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6/3/18blog post

how common is sexting?

About 27.4 percent of our kids acknowledged receiving a sexually explicit image, and 14.8 percent reported sending such images according to a comprehensive meta-analysis involving over 100,000 youth. What’s even more disturbing is that these rates are increasing, according to research published in the April 2018 Journal of the American Medical Association Pediatrics.

Our teens view this behavior from a dramatically different perspective than their parents.  Adults are concerned about the long-term consequences of having nude pictures of their teens in the digital world. You have no control over what happens to those images.

Many kids see this as a normal stage of dating and intimacy and is simply a part of their digital world. A fascinating book by Dr. Jean Twenge (iGen) reported how kids are now spending significantly more time on the internet, and less time in social activities. They are dating less and interacting more with electronic devices than with people. Sexting is viewed by many teens as just another stage of digital dating. 

Whereas previous generations were more likely to be physically intimate, our teens use sexting to convey caring and closeness.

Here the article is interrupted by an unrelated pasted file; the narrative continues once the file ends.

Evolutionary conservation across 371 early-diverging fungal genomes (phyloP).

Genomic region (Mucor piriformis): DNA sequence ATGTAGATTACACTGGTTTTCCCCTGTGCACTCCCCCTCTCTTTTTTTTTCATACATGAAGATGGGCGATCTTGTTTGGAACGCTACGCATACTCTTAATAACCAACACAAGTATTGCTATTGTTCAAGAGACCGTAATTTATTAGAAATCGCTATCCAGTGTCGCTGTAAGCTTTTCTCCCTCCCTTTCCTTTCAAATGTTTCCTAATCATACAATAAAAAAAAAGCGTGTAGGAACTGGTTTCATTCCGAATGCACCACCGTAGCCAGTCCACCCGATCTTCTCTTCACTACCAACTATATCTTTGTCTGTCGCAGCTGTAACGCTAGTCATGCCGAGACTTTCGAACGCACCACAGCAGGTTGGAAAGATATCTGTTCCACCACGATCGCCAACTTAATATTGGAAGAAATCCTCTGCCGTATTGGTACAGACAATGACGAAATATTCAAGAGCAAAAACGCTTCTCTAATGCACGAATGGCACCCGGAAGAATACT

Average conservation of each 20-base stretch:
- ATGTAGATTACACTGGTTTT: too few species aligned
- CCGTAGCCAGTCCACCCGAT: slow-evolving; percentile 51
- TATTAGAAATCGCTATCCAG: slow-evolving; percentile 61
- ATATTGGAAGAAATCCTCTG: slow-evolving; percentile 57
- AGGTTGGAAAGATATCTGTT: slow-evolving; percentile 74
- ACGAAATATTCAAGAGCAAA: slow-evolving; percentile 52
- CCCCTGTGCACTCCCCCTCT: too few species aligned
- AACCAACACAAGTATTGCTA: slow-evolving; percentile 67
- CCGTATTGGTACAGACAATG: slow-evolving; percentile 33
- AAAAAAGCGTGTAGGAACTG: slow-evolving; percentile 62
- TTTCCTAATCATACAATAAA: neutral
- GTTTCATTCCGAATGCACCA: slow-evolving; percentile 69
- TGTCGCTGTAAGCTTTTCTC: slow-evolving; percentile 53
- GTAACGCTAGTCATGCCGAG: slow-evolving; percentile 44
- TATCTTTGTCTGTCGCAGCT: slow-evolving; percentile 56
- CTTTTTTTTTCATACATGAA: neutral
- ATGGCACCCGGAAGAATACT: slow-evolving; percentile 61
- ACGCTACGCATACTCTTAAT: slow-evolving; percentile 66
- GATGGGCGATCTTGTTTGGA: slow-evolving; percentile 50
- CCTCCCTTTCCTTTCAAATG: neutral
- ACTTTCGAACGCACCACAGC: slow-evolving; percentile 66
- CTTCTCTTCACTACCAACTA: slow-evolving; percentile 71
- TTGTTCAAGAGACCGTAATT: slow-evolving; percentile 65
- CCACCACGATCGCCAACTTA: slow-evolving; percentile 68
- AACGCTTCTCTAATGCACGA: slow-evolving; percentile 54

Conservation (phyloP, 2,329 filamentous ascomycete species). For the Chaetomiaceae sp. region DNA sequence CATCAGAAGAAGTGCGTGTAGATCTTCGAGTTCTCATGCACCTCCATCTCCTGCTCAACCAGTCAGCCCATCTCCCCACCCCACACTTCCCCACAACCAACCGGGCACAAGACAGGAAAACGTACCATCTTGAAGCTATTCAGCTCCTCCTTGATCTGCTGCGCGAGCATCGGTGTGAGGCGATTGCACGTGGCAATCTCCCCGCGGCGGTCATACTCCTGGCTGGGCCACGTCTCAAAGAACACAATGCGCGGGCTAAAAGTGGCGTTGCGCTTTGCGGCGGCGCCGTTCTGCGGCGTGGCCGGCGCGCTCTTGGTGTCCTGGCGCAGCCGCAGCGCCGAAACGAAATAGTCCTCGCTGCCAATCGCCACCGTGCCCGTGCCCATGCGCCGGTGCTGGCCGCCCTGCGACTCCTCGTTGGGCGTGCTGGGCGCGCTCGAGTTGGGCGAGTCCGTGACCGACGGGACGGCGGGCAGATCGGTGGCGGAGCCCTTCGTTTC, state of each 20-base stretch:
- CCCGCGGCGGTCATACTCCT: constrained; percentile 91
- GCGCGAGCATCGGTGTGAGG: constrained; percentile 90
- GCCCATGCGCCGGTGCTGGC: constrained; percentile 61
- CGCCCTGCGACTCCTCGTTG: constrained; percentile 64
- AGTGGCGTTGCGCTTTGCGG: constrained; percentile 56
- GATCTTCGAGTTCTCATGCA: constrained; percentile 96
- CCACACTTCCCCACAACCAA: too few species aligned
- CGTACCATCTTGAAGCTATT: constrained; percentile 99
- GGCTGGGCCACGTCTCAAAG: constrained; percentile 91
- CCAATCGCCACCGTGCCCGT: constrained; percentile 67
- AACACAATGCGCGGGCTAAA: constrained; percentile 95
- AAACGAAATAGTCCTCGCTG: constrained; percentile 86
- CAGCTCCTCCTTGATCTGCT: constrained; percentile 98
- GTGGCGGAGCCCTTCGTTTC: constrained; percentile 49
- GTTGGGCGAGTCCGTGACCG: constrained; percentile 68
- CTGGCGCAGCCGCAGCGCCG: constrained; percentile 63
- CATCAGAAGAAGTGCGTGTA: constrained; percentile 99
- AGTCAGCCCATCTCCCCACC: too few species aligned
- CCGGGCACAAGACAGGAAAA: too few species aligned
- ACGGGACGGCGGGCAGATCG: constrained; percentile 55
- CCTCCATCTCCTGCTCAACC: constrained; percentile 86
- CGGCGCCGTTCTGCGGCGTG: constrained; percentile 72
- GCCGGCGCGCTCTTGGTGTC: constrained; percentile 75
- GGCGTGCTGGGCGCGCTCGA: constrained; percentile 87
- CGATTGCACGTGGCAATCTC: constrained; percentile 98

This may seem pretty stupid to most parents, and therein lies part of the problem. There is no way to engage your teen in a conversation about sexting if you can’t understand their perspective.

What happens to those sexually explicit pictures?  The research cited above revealed that about one in eight teens forwarded a sext without permission. This nonconsensual sexting is dangerous for kids, leading at times to cyberbullying or sexual extortion.

With more kids now having smartphones---the average age is around ten years old---the sexting trend is apt to increase.

In a survey regarding parent-child communication, 90 percent of parents said they talked with their kids about sexually related topics, but only 39 percent of these youth remembered having such conversations!  An uninformed teen is a vulnerable teen.

  1. Understand your teen’s world. You may feel that sexting is dangerous and stupid but ridiculing another’s viewpoint is ordinarily not a good way to influence their behavior.  Discussions about sexual issues should be conversations, not lectures.
  2. Focus on nonconsensual sexting.  The fact that 12% of teens have forwarded a sext without permission is scary. Adults see this as all about their child’s safety, but many teens view this as a matter of trust between them and their sexting partner. Many kids can’t imagine that someone they love today could be someone they hate tomorrow.
  3. Do it often.  Conversations about sex are most effective if they occur often and are prompted by some personal experience or media event. Why don’t you give this article to your teen, and ask for their perspective?